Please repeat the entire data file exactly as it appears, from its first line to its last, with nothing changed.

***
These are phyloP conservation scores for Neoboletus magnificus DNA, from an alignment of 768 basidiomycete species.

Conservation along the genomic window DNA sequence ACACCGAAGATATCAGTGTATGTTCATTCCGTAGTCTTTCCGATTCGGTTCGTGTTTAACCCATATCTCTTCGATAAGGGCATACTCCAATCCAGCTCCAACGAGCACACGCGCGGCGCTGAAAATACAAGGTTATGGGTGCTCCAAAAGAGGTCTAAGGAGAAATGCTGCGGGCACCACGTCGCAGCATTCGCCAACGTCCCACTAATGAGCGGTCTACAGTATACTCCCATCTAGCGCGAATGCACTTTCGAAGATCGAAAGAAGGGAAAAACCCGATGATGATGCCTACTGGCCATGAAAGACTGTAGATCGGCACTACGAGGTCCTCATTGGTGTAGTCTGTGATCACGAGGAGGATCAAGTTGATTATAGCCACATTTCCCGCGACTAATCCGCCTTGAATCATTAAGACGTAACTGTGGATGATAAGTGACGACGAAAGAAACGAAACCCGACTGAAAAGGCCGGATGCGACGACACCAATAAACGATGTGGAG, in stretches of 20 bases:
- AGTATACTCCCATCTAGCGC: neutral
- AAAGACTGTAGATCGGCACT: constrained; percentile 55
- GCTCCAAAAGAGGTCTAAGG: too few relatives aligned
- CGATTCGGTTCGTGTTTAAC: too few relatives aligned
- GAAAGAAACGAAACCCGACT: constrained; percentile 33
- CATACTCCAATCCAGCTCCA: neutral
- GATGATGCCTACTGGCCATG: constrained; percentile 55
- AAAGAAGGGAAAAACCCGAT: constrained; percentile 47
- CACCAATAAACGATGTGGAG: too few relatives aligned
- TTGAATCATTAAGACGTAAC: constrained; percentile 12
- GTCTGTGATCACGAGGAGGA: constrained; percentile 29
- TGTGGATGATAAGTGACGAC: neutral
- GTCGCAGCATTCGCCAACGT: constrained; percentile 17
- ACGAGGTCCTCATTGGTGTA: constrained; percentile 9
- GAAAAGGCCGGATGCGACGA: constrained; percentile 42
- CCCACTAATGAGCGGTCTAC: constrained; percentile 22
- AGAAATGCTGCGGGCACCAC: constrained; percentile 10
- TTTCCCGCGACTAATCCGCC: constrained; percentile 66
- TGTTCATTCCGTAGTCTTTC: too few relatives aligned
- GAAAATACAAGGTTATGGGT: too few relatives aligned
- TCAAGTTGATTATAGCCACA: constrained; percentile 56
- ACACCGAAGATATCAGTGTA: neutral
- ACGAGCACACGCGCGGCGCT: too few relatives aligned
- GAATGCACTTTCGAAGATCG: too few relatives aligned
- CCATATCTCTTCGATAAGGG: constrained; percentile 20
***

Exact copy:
These are phyloP conservation scores for Neoboletus magnificus DNA, from an alignment of 768 basidiomycete species.

Conservation along the genomic window DNA sequence ACACCGAAGATATCAGTGTATGTTCATTCCGTAGTCTTTCCGATTCGGTTCGTGTTTAACCCATATCTCTTCGATAAGGGCATACTCCAATCCAGCTCCAACGAGCACACGCGCGGCGCTGAAAATACAAGGTTATGGGTGCTCCAAAAGAGGTCTAAGGAGAAATGCTGCGGGCACCACGTCGCAGCATTCGCCAACGTCCCACTAATGAGCGGTCTACAGTATACTCCCATCTAGCGCGAATGCACTTTCGAAGATCGAAAGAAGGGAAAAACCCGATGATGATGCCTACTGGCCATGAAAGACTGTAGATCGGCACTACGAGGTCCTCATTGGTGTAGTCTGTGATCACGAGGAGGATCAAGTTGATTATAGCCACATTTCCCGCGACTAATCCGCCTTGAATCATTAAGACGTAACTGTGGATGATAAGTGACGACGAAAGAAACGAAACCCGACTGAAAAGGCCGGATGCGACGACACCAATAAACGATGTGGAG, in stretches of 20 bases:
- AGTATACTCCCATCTAGCGC: neutral
- AAAGACTGTAGATCGGCACT: constrained; percentile 55
- GCTCCAAAAGAGGTCTAAGG: too few relatives aligned
- CGATTCGGTTCGTGTTTAAC: too few relatives aligned
- GAAAGAAACGAAACCCGACT: constrained; percentile 33
- CATACTCCAATCCAGCTCCA: neutral
- GATGATGCCTACTGGCCATG: constrained; percentile 55
- AAAGAAGGGAAAAACCCGAT: constrained; percentile 47
- CACCAATAAACGATGTGGAG: too few relatives aligned
- TTGAATCATTAAGACGTAAC: constrained; percentile 12
- GTCTGTGATCACGAGGAGGA: constrained; percentile 29
- TGTGGATGATAAGTGACGAC: neutral
- GTCGCAGCATTCGCCAACGT: constrained; percentile 17
- ACGAGGTCCTCATTGGTGTA: constrained; percentile 9
- GAAAAGGCCGGATGCGACGA: constrained; percentile 42
- CCCACTAATGAGCGGTCTAC: constrained; percentile 22
- AGAAATGCTGCGGGCACCAC: constrained; percentile 10
- TTTCCCGCGACTAATCCGCC: constrained; percentile 66
- TGTTCATTCCGTAGTCTTTC: too few relatives aligned
- GAAAATACAAGGTTATGGGT: too few relatives aligned
- TCAAGTTGATTATAGCCACA: constrained; percentile 56
- ACACCGAAGATATCAGTGTA: neutral
- ACGAGCACACGCGCGGCGCT: too few relatives aligned
- GAATGCACTTTCGAAGATCG: too few relatives aligned
- CCATATCTCTTCGATAAGGG: constrained; percentile 20